Lying about Being on Birth Control
Telling a partner that you have had a vasectomy when you actually haven’t had one or lying about being on the pill is problematic because you put your partner under the illusion that they are safe from an unwanted pregnancy to occur. Lying to your partner about serious matters is definitely not healthy so it is better to be honest for the sake of both partner’s health and to not strain your partner’s trust.
Stealthing is the act of removing a condom during intercourse without explicitly requesting permission from their sexual partner to do so. It’s a form of sexual assault because the individual agreed to have safe sex but their consent was revoked once someone decided to remove their condom without asking for permission. This is completely different from a condom accidentally ripping or falling off since both partners did not agree for that to happen and may not even realize what happened until the end. Stealthing is a dangerous form of sexual and reproductive coercion that exposes both partners to sexually transmitted diseases and the possibility of an unwanted pregnancy. This kind of sexual violation erodes a person’s trust leading to other emotional complications. Similarly, LGBTQ students who report sexual coercion or other forms of sexual assault risk alienation from their primary support system on campus, since their partner may frequent the same communities as they do–making reporting this issue even more complicated.
Forcing Your Partner into a Pregnancy or Abortion
In healthy relationships, partners discuss and either agree to have children (and when) or they agree to have none at all. It’s normal for people to have differing opinions on the how and the when. For example, maybe one partner wants to have kids now but the other wants to wait a couple years. What is not normal and should never be tolerated is a person feeling forced or guilted into having a child or ending a pregnancy by their partner before they’re ready. An ongoing discussion about having children or not having children should continue between partners but the conversations need to remain civil and respectful in order to avoid abusive tendencies that can have a negative effect on the relationship. Wanting to have children is a normal human experience but forcing someone into an unwanted pregnancy is abuse. Likewise, being forced to end a pregnancy is never okay!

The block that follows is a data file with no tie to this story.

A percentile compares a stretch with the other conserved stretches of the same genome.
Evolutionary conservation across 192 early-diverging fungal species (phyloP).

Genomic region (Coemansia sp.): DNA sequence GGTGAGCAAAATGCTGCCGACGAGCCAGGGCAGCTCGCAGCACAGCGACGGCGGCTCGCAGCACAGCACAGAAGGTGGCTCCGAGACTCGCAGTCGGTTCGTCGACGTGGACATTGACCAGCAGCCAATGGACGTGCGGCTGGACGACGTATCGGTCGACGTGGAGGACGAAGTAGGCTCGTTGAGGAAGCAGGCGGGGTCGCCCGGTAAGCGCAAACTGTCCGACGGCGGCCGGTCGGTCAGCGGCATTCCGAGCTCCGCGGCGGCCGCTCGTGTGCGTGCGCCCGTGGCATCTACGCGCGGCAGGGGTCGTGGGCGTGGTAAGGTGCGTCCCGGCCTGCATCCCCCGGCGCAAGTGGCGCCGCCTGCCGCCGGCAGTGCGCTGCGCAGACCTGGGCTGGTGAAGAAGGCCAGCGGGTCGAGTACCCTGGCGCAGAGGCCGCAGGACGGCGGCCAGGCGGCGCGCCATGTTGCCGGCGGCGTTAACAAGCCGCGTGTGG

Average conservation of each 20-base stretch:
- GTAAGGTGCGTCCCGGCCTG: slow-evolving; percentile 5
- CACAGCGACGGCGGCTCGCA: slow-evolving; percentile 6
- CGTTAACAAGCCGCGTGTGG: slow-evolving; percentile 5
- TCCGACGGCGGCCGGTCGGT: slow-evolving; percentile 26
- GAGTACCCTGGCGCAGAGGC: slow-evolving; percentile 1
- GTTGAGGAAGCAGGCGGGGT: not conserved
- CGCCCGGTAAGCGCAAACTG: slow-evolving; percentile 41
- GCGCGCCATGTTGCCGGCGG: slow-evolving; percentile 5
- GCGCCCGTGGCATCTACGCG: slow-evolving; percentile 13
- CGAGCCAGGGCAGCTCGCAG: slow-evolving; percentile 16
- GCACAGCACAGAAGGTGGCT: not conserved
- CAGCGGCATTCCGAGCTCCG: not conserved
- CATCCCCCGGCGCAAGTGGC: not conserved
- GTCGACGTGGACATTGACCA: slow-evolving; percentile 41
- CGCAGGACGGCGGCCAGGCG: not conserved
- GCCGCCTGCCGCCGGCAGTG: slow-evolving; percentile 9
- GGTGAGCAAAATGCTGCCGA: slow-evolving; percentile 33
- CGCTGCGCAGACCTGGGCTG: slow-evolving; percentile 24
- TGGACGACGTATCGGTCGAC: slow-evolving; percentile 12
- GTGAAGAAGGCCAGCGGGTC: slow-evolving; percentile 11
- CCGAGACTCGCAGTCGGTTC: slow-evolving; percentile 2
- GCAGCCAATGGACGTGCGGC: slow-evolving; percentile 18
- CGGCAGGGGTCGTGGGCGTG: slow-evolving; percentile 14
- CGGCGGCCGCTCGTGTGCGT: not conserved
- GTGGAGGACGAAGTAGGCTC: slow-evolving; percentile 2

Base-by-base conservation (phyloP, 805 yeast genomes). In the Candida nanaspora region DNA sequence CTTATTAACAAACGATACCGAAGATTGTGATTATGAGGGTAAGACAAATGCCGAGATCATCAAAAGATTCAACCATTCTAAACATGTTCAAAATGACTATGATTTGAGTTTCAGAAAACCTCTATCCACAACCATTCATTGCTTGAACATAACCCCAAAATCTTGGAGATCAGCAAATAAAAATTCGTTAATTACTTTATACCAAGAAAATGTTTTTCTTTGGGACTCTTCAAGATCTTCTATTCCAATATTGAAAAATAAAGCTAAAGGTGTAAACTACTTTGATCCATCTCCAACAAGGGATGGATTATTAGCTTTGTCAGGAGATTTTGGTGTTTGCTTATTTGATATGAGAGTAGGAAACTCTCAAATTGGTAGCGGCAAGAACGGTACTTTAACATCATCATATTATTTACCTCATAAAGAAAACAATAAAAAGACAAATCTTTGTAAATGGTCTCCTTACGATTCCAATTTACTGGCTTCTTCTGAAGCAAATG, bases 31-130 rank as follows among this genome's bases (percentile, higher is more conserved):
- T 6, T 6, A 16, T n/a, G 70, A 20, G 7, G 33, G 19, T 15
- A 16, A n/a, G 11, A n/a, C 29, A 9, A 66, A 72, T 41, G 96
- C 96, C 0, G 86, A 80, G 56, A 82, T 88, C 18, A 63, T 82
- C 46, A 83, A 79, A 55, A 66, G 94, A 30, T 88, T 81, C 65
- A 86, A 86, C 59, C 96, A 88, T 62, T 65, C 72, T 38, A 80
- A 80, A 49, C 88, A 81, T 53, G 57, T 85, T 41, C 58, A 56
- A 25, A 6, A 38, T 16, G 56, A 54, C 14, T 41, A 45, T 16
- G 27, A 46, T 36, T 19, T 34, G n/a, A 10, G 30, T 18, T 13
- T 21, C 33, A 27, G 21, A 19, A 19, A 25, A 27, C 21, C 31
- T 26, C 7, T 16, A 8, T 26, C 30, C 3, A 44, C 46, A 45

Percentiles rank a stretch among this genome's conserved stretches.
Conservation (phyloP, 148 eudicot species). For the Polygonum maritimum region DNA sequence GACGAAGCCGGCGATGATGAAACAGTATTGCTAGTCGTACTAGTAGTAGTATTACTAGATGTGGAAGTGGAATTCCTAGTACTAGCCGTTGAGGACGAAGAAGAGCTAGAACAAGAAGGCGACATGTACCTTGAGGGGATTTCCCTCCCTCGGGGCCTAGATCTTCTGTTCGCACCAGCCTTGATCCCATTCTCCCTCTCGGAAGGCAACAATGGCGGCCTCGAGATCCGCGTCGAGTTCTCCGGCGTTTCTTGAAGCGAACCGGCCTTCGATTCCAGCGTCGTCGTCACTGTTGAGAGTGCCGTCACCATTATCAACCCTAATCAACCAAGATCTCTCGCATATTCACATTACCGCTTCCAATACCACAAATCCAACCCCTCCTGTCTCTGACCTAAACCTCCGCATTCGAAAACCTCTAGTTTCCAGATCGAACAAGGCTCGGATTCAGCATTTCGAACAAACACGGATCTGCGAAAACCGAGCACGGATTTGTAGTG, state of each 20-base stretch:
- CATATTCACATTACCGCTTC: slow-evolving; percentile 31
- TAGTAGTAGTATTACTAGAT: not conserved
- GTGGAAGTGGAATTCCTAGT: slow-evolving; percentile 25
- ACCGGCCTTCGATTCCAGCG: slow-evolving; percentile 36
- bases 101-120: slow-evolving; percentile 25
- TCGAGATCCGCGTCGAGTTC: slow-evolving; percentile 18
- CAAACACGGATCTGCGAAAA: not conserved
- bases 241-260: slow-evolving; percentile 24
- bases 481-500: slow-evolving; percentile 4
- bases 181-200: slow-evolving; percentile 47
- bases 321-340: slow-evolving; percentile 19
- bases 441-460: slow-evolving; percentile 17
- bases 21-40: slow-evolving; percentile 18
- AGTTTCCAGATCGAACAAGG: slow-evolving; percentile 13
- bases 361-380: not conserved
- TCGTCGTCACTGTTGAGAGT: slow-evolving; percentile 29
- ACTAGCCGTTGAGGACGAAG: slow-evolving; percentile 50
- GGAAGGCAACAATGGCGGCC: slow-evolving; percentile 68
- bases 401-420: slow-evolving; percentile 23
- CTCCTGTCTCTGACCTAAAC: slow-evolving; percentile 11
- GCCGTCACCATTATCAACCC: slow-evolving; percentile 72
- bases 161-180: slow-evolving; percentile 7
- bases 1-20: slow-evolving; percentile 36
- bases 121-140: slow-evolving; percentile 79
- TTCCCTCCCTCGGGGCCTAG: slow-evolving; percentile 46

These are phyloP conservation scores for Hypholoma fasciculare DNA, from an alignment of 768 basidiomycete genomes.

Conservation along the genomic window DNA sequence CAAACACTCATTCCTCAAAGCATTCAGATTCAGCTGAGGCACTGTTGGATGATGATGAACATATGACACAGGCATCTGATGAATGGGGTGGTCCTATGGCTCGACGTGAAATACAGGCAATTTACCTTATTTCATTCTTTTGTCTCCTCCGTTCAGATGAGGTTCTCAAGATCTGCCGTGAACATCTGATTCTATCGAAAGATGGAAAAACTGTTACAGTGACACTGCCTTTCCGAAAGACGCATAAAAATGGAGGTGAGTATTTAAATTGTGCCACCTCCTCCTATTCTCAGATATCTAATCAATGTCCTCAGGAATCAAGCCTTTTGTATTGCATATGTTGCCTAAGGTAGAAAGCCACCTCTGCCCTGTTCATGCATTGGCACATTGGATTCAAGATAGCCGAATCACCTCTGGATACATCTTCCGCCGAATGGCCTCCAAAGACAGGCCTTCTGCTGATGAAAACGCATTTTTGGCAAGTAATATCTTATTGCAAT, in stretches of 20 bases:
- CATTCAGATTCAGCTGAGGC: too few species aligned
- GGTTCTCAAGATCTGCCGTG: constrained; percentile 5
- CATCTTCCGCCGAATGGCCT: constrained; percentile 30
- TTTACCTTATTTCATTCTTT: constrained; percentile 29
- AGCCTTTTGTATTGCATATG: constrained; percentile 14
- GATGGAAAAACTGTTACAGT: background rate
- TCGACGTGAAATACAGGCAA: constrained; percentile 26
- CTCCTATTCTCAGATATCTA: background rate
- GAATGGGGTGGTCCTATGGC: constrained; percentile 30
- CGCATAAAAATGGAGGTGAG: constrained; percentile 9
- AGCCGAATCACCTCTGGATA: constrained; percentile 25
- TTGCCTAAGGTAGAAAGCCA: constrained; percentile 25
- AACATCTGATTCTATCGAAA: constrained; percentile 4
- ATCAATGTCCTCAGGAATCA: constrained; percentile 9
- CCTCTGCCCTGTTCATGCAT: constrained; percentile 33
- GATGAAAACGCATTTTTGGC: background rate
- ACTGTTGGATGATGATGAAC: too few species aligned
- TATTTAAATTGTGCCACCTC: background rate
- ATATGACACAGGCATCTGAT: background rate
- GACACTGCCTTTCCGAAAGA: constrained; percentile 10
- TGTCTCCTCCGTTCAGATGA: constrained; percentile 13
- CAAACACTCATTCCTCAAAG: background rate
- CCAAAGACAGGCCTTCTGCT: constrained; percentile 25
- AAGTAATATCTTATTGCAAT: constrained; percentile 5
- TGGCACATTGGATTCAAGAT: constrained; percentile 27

Regardless of your partner’s beliefs about birth control, it is still important to remember that you deserve full autonomy of your body. And you alone have the right to make decisions for what is best for your well-being. Seeking to control someone’s reproductive health is a form of sexual abuse that puts the person’s mental, emotional and physical health at risk. In a healthy relationship, both partners should feel empowered to respectfully communicate what they believe is best for their reproductive and sexual health.
If you believe that you’ve been reproductively coerced contact your healthcare physician or call the National Sexual Assault Hotline at 800-656-HOPE (4673) for confidential support from a trained professional.